By Francis Fernandez-Carvajal
Saint Luke tells us that Jesus was standing by the Lake of Gennesareth, where so many miracles took place and so much grace was poured out by the Son of God. The people were crowding around him to such an extent that they did not leave him enough room to preach. So he got into one of the boats and asked the men to row out a little so that he could speak to the crowd who remained on the shore.
The boat that Our Lord preached from belonged to Peter, who had already met Jesus and had accompanied him on some of his journeys. Christ purposely goes into his boat. He enters progressively into Peter’s life and prepares him for his decisive dedication as an Apostle. God does this with every vocation, with every soul He wants to enter deeply into. Often the grace that leads us to make a definitive decision is backed by a long preliminary history, an in-depth preparation on God’s part. This preparation is so discreet and affectionate that, sometimes, we are unaware of its consisting of anything other than quite natural events, of what seem at the time to be quite normal happenings.
Jesus has finished his preaching. Perhaps Peter is feeling rather pleased with himself for having been the one to lend his boat to the Master. In any case we can think about it in these terms. Then, when Jesus has finished speaking to the crowd, he tells Peter to man the oars and put out into the deep water.
It had not been a good day. Jesus had come across them as they were washing their nets after a whole night’s toiling away to no effect. They must have been feeling tired, because it was tough physical work. The nets (measuring some four to five hundred yards) were formed by a system that comprised a sort of mesh curtain, which in turn was made up of three smaller nets: they had to be lowered right to the bottom of the lake and it took at least four men to handle each net.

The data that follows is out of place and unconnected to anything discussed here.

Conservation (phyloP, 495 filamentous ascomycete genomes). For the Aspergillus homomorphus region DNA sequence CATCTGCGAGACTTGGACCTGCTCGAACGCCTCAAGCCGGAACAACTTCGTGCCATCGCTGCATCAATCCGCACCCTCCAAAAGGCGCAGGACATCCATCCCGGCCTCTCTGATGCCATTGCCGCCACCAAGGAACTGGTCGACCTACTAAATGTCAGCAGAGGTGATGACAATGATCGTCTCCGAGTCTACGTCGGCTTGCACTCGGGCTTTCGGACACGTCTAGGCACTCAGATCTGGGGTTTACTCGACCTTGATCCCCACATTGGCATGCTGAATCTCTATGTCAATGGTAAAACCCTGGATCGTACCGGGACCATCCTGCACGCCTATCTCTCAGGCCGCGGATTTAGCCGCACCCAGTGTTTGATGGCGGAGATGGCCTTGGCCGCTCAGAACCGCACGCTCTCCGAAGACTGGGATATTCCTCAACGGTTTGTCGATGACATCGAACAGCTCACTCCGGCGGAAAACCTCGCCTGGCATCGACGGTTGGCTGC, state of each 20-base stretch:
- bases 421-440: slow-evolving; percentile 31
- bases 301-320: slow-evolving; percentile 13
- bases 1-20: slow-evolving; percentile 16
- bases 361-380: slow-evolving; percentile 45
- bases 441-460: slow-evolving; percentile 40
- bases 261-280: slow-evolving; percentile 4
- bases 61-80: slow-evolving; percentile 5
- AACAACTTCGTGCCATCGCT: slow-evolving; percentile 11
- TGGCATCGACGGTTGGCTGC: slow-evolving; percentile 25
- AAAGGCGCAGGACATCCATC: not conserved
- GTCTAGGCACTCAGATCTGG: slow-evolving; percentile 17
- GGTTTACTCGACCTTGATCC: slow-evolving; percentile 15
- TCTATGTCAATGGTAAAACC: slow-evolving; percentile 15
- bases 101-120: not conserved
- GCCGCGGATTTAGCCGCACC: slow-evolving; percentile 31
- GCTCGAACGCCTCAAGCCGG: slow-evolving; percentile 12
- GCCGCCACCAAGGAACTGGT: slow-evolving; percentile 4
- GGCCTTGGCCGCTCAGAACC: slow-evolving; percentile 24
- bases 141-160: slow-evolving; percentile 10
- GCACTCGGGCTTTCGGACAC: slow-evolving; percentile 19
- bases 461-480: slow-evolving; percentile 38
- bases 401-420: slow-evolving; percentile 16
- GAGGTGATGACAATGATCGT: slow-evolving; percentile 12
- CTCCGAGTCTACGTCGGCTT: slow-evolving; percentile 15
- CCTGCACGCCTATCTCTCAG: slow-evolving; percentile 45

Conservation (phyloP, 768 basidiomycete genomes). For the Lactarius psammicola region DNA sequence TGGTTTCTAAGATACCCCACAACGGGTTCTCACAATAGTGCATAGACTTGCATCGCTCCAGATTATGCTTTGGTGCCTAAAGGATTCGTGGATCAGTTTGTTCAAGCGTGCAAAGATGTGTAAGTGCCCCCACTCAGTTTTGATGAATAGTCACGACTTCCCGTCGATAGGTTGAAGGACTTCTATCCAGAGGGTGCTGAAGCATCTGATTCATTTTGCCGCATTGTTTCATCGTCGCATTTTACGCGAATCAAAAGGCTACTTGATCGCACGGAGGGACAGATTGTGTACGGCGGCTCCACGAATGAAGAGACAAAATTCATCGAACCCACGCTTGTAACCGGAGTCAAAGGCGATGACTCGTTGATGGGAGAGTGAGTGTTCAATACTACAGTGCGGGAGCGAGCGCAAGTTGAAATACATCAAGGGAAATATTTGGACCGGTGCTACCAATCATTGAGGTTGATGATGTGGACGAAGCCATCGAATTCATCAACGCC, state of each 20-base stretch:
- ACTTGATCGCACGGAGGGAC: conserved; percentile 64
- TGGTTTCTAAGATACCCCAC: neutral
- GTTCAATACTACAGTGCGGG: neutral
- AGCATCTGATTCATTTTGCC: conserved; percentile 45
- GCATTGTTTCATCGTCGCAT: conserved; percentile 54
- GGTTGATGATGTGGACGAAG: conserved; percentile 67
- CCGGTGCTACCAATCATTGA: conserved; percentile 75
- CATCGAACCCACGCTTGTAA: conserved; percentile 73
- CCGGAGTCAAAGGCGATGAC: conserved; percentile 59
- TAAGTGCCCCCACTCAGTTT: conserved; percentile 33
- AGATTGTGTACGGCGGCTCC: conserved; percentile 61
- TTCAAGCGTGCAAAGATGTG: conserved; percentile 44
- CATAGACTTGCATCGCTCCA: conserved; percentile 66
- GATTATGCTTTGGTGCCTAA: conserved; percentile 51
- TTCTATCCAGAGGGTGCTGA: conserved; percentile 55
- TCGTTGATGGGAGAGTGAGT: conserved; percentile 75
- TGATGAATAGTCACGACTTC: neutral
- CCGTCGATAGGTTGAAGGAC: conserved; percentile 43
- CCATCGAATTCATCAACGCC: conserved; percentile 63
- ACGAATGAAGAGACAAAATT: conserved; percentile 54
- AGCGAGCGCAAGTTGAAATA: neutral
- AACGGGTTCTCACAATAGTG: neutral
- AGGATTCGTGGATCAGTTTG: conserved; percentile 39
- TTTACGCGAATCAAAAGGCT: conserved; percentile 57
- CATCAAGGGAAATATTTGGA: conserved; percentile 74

Peter told Our Lord that they had been working all night and had caught nothing. The fisherman’s reply seemed reasonable enough. The night hours were their normal time for fishing, and this time the attempted catch had yielded nothing. What was the point of fishing by day? But Peter has faith: ‘Nevertheless, at thy word I will let down the net’ (Luke 5:5). He decides to act on Christ’s suggestion.Although they are tired, and although it is not a man of the sea who gives the order, and although the fishermen are well aware that the time is all wrong for fishing; although they know perfectly well there are no fish around, they put all hands to lowering the nets. Now, purely out of faith, purely out of trust in the Master, they simply dismiss from their minds those considerations that normally would tell them whether fishing was advisable or not. What sets them to work again is Peter’s faith in his Master. Simon simply obeys and trusts.
In the apostolate, faith and obedience are indispensable. Of what use are our efforts, our human resources, our wakeful vigils or even our mortifications, if they are separated from any supernatural sense ...? Without obedience, everything is useless in God’s eyes. It would be no use starting to work if we did not intend to count on Our Lord. Even the most worthwhile of our works would be fruitless if while doing it we did not have the desire to carry out God’s will. God does not need our work, but He does need our obedience, Saint John Chrysostom succinctly teaches.
 Luke 5:1-11
cf F. Fernandez, St Luke’s Gospel, Madrid 1981
 St J. Escrivá, Friends of God, 261
 St John Chrysostom, Homilies on St Matthew’s Gospel, 56
Rev. Francis Fernandez-Carvajal
Rev. Francis Fernández-Carvajal is a Priest of the Opus Dei Prelature and the author of many popular spiritual works. His seven-volume series In Conversation with God provides over 500 meditations to be used throughout the liturgical year. It has sold over 2 million copies and has been translated into many languages.